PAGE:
Aaliyah Boyer, 10, loved neon colors, sequins, sparkles, and animal prints. She liked to make wallets from brightly-colored duct tape and give them to her relatives. Her Aug. 27th birthday celebrations were usually built around a pop culture reference like "Hannah Montana" or "High School Musical," but last summer she chose a "colors" theme of blue and lime green.
Aaliyah, who most recently lived in Manheim, Pa., sang lyrics from Justin Bieber and Taylor Swift--whom she hoped to see in concert later this year--to the tunes of her karaoke machine. A member of Manheim Brethren in Christ Church, Aaliyah often turned Bible verses into songs. At vacation Bible school, she never hesitated to help younger kids with crafts or games. She enjoyed sports and playing the violin. "Some people are easy to love and some people you have to choose to love. She was an easy-to-love person," Cheri Blackburn, Aaliyah’s grandmother, told msnbc.com. The fourth-grader at H.C. Burgard Elementary School in Manheim thought she might want to be a lawyer--to help others.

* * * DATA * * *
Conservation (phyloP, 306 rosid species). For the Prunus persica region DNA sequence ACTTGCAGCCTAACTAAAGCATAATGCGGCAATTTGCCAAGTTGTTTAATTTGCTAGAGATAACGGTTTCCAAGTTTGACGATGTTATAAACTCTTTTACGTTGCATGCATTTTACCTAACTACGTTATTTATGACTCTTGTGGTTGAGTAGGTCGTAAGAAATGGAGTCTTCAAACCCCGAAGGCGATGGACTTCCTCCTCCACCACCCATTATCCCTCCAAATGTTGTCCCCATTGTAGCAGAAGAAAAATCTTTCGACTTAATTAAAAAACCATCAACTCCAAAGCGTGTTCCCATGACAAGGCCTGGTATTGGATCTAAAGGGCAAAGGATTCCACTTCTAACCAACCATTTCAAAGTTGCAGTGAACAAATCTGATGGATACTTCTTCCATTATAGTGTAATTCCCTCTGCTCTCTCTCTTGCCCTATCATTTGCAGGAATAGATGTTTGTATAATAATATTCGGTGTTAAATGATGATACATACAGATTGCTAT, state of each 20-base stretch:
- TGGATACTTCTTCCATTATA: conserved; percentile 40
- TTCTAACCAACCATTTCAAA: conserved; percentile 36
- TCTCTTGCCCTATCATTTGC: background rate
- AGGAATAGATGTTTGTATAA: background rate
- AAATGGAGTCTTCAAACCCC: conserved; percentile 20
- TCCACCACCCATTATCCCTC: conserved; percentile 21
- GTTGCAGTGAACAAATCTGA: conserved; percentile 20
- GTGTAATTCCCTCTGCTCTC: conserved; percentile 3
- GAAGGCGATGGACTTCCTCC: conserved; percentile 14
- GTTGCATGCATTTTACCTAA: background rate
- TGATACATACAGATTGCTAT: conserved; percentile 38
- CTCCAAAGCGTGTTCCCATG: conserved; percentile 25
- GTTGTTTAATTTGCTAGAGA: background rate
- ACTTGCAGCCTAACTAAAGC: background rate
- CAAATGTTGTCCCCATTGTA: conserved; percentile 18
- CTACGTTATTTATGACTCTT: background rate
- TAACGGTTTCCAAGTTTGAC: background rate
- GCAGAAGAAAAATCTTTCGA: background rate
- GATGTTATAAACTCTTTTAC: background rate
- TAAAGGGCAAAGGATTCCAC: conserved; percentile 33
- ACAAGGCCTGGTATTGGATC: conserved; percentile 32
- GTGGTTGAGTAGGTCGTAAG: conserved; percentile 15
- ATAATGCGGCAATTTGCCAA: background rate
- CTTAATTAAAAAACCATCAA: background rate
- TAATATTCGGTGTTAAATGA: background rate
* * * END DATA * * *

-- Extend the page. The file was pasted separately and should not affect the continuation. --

She succeeded at that goal. Crystal Blackburn, Aaliyah's mother, told msnbc.com that when the girl's grandmother renewed her driver's license last year, Aaliyah was curious about the small heart on the card. It meant that her grandmother agreed to be an organ donor, she was told. "I think everybody should do that," Aaliyah said. Blackburn honored her daughter's wishes, improving the lives of at least one adult and four children, including a 3-year-old girl who needed a new heart, family said. This spring, the Hope & Peace Foundation in Baltimore, Md., will name Aaliyah the first recipient of the 2013 Humanitarian of the Year award posthumously. "She would do anything for anybody," her mother said.
Aaliyah died Jan. 3 from a wound suffered shortly after midnight on New Year's Eve 2012. She was watching fireworks from her grandparents' yard in Elkton, Md., when a stray bullet struck her.